Unfortunately, public health officials, physicians, media, and scientific sources who disseminate misinformation on alternative nicotine products might have reliability on other health issues, so people tend to extrapolate this credibility to all health issues and believe misinformation on e-cigarettes. It is difficult to convince the public that, for example, the medical establishment and the Karolinska Institute in Sweden spread misinformation on snus when they have academic credentials and high credibility on other health issues. Same story for academics spreading misinformation on e-cigarettes in the USA, Australia, and Europe. Paradoxically, the damage of misinformation is limited in countries where public health institutions have low credibility.
Misinformation has managed only to reduce the appeal of alternative smoke-free products, not to extinguish consumption. Most users notice an improvement in their well-being and enjoy using them, often in dual usage with cigarettes, regardless of the misinformation. The adverse effect is on reducing the uptake by smokers who have not used them. If these smokers believe that there is no health improvement, no decrease of the stigma, no chance of indoor usage, then they are effectively dissuaded to switch to a new product that requires a learning curve to learn how to use and a change of ritual.
What is the best practice governments should follow to balance public health and the right of choice for vapers?
First and foremost to regulate these products, following a risk proportional approach and making them fully accessible to adult smokers. Governments must recognize that the regulation of these products cannot be equated to that of combustible tobacco products, as they represent a much lower risk for the user and third parties because of their lack of combustion. Acknowledging the difference in risks, based on science, would minimize the most harmful and insidious misinformation and paved the way to a regulation that would benefit either public health and the right of choice and personal autonomy of smokers and vapers. Governments should also communicate those differences, either by official reports or by allowing communication by controlled commercial advertising.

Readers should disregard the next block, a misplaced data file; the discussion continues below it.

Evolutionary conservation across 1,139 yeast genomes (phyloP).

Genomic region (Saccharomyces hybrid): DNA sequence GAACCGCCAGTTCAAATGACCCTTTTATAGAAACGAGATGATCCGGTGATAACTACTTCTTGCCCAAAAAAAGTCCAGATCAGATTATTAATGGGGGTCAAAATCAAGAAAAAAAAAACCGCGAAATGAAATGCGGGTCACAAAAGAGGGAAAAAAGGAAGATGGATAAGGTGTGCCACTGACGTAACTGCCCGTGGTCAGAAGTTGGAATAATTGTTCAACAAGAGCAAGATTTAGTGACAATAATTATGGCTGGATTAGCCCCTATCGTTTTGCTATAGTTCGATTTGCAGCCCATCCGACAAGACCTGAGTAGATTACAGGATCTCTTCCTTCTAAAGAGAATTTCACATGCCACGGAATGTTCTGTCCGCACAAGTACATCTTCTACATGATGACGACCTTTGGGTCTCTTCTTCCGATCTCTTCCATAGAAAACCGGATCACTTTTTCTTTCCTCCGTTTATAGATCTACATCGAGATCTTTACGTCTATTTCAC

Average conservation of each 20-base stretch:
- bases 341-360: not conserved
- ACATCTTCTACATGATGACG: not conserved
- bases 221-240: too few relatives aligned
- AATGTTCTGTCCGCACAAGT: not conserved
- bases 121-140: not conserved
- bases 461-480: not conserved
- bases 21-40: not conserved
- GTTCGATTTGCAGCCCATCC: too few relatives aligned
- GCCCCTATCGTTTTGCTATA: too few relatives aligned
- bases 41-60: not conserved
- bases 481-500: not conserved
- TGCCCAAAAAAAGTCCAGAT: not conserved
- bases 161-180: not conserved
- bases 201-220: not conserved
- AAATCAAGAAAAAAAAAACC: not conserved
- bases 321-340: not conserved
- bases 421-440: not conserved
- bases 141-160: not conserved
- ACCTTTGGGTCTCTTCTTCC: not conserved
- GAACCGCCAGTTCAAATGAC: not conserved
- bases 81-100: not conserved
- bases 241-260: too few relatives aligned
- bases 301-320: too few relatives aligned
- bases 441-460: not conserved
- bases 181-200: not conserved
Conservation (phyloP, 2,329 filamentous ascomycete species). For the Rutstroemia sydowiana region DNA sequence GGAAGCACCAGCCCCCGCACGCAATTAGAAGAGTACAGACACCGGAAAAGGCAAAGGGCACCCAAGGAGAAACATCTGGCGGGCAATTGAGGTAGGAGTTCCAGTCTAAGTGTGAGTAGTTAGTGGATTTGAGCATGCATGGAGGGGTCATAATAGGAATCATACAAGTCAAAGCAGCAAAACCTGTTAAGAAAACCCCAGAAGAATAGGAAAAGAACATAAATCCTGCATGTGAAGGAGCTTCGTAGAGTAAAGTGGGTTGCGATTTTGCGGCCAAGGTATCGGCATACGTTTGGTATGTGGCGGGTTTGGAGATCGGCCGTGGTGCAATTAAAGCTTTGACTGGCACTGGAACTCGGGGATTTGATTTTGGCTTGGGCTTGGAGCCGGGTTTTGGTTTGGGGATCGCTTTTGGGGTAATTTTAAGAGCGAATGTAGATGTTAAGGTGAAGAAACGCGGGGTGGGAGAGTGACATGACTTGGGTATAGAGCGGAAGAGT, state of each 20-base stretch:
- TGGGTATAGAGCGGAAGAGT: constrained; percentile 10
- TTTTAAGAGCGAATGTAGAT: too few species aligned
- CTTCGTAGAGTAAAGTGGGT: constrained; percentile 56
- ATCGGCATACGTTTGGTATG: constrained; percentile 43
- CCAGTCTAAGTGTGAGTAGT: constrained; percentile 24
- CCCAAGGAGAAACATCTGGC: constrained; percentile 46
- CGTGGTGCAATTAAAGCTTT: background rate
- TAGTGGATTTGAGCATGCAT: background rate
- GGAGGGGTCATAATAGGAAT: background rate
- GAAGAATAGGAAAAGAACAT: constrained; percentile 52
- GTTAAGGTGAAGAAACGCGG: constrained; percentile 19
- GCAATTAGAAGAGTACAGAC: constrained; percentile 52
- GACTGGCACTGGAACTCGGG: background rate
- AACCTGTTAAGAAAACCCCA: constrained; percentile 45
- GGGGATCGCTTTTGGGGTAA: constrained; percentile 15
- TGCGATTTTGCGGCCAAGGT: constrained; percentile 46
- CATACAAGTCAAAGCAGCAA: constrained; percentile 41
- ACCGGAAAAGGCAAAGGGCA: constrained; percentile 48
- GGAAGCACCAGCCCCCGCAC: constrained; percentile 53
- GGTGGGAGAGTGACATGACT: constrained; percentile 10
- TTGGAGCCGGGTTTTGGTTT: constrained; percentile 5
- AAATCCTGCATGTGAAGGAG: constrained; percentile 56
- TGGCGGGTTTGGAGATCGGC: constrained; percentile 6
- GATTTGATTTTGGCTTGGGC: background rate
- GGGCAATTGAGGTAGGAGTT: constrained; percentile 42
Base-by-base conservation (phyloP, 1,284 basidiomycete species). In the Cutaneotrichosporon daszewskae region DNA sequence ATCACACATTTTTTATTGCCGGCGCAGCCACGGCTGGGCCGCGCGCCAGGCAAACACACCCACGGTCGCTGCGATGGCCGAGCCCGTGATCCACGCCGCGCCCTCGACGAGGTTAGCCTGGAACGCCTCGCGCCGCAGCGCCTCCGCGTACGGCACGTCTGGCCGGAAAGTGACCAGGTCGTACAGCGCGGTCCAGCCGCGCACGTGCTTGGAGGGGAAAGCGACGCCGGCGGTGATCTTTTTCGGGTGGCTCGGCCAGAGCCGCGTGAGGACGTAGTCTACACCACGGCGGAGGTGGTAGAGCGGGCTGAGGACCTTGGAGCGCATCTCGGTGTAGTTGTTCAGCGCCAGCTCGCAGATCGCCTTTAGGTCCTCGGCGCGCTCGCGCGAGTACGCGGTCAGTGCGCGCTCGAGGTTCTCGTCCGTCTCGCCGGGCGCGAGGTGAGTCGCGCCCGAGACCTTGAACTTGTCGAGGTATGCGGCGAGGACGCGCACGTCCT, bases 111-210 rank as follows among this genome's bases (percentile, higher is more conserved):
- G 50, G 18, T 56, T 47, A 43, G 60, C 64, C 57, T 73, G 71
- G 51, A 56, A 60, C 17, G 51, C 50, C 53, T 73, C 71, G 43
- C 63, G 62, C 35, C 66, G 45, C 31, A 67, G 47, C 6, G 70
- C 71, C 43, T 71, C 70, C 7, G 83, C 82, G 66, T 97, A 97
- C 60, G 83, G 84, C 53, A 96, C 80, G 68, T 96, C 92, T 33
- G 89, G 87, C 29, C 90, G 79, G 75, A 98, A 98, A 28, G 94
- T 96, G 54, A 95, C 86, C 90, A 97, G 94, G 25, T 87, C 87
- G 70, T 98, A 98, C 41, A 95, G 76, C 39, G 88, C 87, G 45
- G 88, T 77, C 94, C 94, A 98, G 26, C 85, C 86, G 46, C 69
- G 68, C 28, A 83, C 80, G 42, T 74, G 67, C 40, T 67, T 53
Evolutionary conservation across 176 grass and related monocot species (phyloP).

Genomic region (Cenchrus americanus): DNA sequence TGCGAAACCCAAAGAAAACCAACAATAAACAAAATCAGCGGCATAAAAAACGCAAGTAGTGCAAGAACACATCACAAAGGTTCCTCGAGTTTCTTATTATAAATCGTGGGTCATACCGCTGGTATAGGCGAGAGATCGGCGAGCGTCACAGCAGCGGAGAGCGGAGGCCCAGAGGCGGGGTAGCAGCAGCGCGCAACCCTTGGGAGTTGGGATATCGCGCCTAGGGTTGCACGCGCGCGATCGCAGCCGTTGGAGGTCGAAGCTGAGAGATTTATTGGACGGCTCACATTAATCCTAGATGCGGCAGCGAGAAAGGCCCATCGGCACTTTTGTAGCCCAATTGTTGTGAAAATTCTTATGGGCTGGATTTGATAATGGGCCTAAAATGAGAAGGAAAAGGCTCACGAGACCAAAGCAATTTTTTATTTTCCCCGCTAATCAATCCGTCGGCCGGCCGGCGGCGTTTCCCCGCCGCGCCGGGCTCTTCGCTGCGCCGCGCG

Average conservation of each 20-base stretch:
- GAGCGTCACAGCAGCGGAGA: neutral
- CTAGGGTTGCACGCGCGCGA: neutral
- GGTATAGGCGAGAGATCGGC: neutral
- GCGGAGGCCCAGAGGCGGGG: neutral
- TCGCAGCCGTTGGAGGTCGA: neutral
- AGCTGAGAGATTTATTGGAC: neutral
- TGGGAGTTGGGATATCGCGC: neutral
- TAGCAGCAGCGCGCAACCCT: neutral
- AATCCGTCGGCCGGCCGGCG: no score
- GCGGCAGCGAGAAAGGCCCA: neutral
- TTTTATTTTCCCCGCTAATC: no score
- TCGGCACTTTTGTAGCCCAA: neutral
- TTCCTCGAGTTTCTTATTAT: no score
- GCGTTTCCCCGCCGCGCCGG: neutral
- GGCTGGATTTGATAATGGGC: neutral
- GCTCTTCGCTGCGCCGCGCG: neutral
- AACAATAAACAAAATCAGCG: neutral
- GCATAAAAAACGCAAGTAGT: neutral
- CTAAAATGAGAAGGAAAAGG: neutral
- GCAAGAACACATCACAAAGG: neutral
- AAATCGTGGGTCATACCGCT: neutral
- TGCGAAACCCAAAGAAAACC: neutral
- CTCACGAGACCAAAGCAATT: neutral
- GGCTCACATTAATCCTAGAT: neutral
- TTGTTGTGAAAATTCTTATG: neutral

Governments should invite all stakeholders, including the industries, to participate in the regulation debate. There must be scrutiny over the tobacco industry and industries manufacturing these products and non-industry associations advocating for them. Governments often dismiss exerting scrutiny also on those who oppose them or deny their relative safety, such as medical societies, health technocracies within the governments, or tobacco control academics. These stakeholders might have a conflict of interest with the pharmaceutical industry or with private philanthropies (Bloomberg Philanthropies).
Underage consumption must be prohibited, with information campaigns and preventive measures implemented to enforce it. The protection of minors must be balanced, allowing and facilitating usage for adult smokers. Claims of excess usage by minors must be scrutinized, in terms of available demographic data that records and distinguishes between intermittent exploratory usage from frequent usage and examine the cross-reference with cigarette usage. Usage by nonsmokers must be advised against using information campaigns, but cannot be forbidden. Governments should also facilitate the acceptance of these devices as part of the tools in stop smoking services.